Investors will be glued to news from the Federal Reserve next week, looking for clues as to when and how the central bank may start shifting away from its easy money policies.

The Federal Open Market Committee, which sets most Fed monetary policy, meets for two days beginning Tuesday and ending Wednesday with the release of a forecast and announcement on potential policy changes. Fed Chief Ben Bernanke will end the monthly meeting with a press conference.

Most analysts don’t expect much from the official announcement. For months the Fed has cautiously maintained a position that the U.S. economy is gradually healing, but not enough yet to justify tightening monetary policy. That broad position isn’t expected to change.

What investors will be looking for is commentary from Bernanke that could shed light on the debate within the FOMC over the timing and scope of scaling back the Fed’s $85 billion-a-month bond buying program.

Everyone agrees that the program will eventually be phased out. What remains up in the air is the timing and scope.

During Congressional testimony last month, Bernanke said the Fed might consider tapering the program over the next several months. That remark set off weeks of market gyrations and speculation over the   Fed’s direction.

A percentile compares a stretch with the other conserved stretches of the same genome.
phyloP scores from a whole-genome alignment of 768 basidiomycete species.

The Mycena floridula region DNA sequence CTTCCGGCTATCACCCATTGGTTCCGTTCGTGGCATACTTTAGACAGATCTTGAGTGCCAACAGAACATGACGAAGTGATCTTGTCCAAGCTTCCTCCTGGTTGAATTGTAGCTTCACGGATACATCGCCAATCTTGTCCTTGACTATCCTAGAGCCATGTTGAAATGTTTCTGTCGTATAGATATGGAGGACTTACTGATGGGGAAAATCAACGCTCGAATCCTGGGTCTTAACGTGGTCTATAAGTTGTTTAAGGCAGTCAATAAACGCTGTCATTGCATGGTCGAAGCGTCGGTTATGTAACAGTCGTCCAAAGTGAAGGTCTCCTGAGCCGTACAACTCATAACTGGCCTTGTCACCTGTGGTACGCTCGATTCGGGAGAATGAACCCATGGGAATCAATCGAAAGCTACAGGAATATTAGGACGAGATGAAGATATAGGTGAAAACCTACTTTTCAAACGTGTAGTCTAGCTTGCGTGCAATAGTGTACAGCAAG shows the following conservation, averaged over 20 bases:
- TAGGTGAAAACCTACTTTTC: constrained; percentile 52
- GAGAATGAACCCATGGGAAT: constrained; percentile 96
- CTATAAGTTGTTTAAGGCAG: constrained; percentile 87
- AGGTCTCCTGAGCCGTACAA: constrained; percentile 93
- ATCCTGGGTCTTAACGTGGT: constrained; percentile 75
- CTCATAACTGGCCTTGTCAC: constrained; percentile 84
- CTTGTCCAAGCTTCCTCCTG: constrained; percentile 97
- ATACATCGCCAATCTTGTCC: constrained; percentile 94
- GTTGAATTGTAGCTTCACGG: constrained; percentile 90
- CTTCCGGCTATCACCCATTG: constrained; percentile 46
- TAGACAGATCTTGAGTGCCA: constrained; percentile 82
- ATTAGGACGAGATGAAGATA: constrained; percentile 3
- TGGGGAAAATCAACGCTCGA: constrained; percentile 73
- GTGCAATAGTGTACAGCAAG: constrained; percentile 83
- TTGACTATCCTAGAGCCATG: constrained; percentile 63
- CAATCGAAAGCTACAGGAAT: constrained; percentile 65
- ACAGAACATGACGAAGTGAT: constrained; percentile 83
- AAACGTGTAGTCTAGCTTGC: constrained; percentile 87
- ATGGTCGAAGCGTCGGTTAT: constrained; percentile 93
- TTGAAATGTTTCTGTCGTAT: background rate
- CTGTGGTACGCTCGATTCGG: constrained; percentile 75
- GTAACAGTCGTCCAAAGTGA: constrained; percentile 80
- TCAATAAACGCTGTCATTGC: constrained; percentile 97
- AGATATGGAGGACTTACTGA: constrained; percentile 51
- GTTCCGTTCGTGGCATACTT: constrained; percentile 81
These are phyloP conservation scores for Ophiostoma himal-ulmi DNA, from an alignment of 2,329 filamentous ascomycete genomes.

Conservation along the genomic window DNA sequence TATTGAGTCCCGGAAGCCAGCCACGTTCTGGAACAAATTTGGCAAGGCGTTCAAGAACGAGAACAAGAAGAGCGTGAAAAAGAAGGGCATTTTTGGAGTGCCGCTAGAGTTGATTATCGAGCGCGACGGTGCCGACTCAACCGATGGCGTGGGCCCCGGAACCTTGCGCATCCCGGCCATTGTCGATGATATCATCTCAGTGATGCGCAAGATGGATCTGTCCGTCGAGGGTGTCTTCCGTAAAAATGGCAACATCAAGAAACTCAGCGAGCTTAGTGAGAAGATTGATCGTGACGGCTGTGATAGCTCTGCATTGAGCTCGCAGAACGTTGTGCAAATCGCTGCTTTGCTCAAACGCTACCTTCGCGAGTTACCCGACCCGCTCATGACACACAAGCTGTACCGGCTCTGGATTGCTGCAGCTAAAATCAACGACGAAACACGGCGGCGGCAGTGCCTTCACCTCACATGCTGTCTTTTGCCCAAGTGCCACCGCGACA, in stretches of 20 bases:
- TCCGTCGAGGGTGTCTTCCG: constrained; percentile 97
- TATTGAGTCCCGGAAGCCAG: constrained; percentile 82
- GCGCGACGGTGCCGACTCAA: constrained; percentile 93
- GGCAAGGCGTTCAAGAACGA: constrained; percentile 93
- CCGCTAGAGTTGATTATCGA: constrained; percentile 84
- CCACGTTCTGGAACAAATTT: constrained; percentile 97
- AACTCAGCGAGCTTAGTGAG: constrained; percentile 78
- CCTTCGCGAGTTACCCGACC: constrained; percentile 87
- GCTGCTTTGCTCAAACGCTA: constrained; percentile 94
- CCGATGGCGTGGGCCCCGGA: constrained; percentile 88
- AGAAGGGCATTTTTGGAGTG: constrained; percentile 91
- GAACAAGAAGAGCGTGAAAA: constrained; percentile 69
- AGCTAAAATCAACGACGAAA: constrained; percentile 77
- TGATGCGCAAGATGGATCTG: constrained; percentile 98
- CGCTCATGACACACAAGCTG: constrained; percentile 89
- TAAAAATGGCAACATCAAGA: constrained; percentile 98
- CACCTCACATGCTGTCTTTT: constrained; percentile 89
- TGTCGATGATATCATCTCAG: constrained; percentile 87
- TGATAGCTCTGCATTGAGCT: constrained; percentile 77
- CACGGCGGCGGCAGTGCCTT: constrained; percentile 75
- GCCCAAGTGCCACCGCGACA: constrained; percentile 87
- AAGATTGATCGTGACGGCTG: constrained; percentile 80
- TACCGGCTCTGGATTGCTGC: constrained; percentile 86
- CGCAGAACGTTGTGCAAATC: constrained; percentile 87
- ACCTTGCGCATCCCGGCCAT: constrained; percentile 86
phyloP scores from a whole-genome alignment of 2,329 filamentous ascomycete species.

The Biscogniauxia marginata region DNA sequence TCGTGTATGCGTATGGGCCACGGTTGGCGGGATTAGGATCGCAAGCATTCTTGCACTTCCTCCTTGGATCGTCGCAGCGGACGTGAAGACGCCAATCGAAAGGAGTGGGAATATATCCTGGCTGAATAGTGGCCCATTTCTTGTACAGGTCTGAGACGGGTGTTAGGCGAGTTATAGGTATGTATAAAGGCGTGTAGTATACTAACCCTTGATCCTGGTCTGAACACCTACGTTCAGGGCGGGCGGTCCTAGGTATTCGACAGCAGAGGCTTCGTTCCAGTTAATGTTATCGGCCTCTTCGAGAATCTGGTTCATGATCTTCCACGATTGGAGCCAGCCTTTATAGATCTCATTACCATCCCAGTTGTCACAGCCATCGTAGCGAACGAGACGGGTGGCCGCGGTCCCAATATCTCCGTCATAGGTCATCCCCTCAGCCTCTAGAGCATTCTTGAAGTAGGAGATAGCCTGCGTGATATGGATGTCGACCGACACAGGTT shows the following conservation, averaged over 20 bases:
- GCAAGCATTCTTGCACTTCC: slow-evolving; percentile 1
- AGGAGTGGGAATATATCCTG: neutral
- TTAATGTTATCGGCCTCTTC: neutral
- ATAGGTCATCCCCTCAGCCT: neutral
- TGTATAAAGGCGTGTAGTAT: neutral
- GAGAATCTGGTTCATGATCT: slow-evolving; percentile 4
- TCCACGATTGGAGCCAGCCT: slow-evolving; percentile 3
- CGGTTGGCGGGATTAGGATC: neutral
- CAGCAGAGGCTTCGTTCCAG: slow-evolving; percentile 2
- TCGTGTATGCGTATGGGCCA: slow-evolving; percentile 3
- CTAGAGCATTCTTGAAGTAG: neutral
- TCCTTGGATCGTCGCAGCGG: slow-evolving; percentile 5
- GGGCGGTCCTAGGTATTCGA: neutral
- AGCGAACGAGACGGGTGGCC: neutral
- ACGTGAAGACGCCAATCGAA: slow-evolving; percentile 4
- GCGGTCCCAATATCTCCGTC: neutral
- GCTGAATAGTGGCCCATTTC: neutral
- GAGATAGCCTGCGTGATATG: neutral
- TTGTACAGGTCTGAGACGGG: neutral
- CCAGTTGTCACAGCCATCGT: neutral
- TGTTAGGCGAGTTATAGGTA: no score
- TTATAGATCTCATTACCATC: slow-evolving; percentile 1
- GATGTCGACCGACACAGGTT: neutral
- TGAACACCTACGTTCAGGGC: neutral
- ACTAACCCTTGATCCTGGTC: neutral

Meanwhile, the minutes from the Fed’s meeting in May indicated that some Fed members wanted to begin tapering as early as June.

Investors on Wednesday will be seeking reconciliation between dovish Fed members such as Bernanke who are taking a cautious approach, and hawkish members who believe it’s time to start reining in all that easy money.

Several housing reports are also due next week, including on Monday the National Association of Home Builders’ housing market index, which gauges demand for new homes; on Tuesday a report on housing starts which also measures construction demand; and on Thursday a report on existing home sales.

Housing has been one of the brighter spots in the U.S. economy in 2013. Home prices in some areas are seeing significant increases, the most since the housing bubble burst in 2008.

The consumer price index, a measure of inflationary pressure on a wide range of consumer goods, is out Tuesday. Runaway inflation has been a concern given four and a half years of historically low interest rates, but the annual rate of inflation has remained well below the 2% target rate set by the Fed.

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